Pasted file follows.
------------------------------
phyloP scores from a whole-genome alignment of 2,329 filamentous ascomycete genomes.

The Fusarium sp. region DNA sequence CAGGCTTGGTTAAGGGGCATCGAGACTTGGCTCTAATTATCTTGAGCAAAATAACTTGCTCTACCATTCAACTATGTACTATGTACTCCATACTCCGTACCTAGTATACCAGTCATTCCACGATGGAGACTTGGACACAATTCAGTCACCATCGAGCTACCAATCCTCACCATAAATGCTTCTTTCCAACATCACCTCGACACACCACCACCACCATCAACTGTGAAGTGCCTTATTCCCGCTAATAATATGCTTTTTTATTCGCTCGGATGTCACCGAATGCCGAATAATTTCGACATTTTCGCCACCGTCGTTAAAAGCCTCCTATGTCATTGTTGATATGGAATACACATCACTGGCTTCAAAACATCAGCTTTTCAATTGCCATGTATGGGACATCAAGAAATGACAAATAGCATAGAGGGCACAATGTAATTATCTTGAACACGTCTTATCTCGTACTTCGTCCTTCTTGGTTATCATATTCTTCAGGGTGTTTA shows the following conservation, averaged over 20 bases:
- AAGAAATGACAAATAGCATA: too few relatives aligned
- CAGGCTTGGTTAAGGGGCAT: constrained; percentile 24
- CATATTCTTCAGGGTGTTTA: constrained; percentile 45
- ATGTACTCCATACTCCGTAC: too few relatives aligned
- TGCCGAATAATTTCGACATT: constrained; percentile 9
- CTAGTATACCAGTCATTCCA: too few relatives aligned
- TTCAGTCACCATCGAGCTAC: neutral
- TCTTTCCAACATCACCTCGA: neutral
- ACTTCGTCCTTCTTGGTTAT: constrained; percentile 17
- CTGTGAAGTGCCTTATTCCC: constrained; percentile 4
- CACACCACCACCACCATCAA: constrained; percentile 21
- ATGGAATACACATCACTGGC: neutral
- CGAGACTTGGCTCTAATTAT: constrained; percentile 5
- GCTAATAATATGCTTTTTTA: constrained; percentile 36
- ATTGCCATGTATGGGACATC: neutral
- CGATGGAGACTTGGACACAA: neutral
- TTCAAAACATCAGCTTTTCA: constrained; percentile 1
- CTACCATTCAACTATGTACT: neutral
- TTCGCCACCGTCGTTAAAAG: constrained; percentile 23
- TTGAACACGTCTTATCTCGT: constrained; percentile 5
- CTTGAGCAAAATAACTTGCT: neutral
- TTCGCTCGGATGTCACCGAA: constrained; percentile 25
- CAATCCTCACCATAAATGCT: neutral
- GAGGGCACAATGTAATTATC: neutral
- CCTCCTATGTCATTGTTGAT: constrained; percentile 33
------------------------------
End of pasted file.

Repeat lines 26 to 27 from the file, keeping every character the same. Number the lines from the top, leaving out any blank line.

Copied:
- GAGGGCACAATGTAATTATC: neutral
- CCTCCTATGTCATTGTTGAT: constrained; percentile 33